Anatomy of a Drive: Run to Failure - NBC Chicago
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Anatomy of a Drive: Run to Failure



    Anatomy of a Drive: Run to Failure
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    Chester Taylor

    The Mike Martz-run Bears offense has been, to put it mildly, pass-heavy. Jay Cutler tried passing 181 passing times this season and Matt Forte's tried 90 rushes.

    Keep in mind that Forte has played one more game than Cutler.

    The knock against a more balance attack has been that with the anemic offensive line, the Bears can't be as successful on the ground as they can in the air. But a third quarter drive proved that the Bears can move downfield using short runs, giving Cutler a break and eating up clock at the same time.

    C. Taylor rushed to the left for 12 yard gain
    -- The Bears turned to Taylor, the off-season pick-up from the Minnesota Vikings, and he delivered. After this first-down run, he broke out for another 12-yard gain.

    J. Cutler passed to M. Forte to the left for 13 yard gain -- Forte showed off the versatility that has been his trademark this season, coupling this catch with a 3-yard run that brought the Bears into Redskins territory.

    J. Cutler passed to C. Taylor to the right for 5 yard gain -- An interesting part of the Bears offense this season has been the use of running backs as short-yardage receivers. Forte is actually the Bears' second most-productive receiver, and on this play, Taylor got in on the act.

    J. Cutler passed to D. Hester down the middle for 7 yard gain -- This was the Bears first third-down conversion in 29 tries, as well as the first appearance of a traditional wide receiver on this drive.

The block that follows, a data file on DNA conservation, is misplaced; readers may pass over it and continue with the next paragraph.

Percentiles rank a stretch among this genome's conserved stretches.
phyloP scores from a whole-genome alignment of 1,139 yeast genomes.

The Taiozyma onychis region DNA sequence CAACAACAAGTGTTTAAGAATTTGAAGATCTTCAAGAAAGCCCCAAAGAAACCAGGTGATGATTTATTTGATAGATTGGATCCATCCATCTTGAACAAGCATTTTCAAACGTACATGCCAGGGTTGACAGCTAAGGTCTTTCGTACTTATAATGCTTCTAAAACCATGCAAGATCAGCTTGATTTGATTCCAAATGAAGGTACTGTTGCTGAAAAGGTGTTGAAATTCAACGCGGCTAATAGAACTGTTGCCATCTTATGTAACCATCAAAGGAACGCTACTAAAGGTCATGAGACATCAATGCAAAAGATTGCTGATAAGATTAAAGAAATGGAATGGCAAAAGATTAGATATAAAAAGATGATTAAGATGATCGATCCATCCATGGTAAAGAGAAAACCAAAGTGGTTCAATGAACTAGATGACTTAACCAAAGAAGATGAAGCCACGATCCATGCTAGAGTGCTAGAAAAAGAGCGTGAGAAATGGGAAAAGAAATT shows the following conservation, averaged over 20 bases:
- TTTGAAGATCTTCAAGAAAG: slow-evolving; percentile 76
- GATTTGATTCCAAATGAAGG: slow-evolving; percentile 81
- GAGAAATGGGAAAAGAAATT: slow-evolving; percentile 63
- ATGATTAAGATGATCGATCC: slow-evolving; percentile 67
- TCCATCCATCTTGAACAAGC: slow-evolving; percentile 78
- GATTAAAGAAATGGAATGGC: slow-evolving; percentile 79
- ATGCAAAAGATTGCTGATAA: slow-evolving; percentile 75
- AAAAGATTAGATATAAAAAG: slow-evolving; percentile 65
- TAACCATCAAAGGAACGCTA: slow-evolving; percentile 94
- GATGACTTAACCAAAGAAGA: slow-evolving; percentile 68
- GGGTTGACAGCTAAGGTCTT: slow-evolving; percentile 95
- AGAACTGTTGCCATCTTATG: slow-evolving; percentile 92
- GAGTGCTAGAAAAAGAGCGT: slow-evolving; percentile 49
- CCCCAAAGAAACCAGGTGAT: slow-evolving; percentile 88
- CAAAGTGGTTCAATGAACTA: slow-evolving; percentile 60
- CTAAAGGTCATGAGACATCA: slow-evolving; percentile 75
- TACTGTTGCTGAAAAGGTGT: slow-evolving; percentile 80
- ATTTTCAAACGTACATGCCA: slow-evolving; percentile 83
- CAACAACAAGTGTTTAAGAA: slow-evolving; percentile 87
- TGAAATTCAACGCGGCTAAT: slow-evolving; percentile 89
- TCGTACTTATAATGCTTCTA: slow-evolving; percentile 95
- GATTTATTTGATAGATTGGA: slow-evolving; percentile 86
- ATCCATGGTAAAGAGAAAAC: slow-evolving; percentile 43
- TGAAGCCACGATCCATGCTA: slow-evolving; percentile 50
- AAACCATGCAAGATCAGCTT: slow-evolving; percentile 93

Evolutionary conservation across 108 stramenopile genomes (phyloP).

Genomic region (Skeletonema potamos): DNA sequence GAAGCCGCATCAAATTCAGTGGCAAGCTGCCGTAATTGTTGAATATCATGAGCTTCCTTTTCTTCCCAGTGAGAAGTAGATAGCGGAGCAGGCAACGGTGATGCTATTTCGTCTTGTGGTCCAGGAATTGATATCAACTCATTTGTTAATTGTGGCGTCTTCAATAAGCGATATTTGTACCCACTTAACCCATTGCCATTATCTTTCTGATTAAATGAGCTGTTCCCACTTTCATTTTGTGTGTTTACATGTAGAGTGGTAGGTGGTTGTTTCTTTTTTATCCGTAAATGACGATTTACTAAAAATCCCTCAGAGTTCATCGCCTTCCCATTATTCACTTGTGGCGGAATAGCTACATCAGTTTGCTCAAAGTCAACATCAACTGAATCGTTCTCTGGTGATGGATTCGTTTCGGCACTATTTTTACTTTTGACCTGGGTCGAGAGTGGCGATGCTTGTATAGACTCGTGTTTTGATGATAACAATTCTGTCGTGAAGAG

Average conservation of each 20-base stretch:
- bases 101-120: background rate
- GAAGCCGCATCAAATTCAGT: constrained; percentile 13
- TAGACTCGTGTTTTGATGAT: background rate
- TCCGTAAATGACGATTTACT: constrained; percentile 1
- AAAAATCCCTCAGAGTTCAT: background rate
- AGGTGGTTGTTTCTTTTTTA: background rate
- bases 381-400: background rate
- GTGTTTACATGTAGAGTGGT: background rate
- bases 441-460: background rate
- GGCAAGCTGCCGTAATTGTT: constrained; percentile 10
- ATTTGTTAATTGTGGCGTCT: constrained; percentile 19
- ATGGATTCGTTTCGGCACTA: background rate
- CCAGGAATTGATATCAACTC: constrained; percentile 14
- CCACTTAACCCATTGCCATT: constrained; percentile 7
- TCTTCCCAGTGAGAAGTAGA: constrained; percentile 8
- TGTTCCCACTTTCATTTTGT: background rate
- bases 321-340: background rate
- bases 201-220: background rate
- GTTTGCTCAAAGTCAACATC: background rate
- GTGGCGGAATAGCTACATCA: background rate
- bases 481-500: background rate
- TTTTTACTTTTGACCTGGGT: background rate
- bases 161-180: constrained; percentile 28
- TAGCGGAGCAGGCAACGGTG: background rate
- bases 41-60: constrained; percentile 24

M. Forte rushed to the left for 10 yard gain
    -- Another first down brought the Bears into the red zone, again, all with running.

    M. Forte rushed to the left for 3 yard gain -- Forte moved the team into first and goal position. From here, things got sticky.

    J. Cutler passed to M. Forte to the right for no gain -- At this point, the Bears were winning 14-10 and still had one more chance to punch it in. If they didn't get in the end zone, at least they would walk away with a field goal and a full-touchdown lead.

    D. Hall intercepted J. Cutler for 92 yard touchdown
    -- Except ... that happened. Cutler forced a pass to Knox, and DeAngelo Hall took it back for a Redskins TD. Just like that, instead of having a 7-point lead, the Bears were down by three.

    This drive taught us a few things about the Bears. First, that the running game can work, and that Taylor is an option that hasn't been used fully. When he is given a chance, he can be incredibly productive. With the Bears in the lead, using the run not only got the Bears downfield, but it ate up most of the third quarter. The defense was given a break, and it inched the Bears closer to a win.

    Secondly, it showed the Bears futility when in the red zone. The Bears are now 0-10 when trying to score from the one-yard line. Out of the many awful statistics that the Bears have produced this season, the inability to move one yard -- three feet -- is the worst.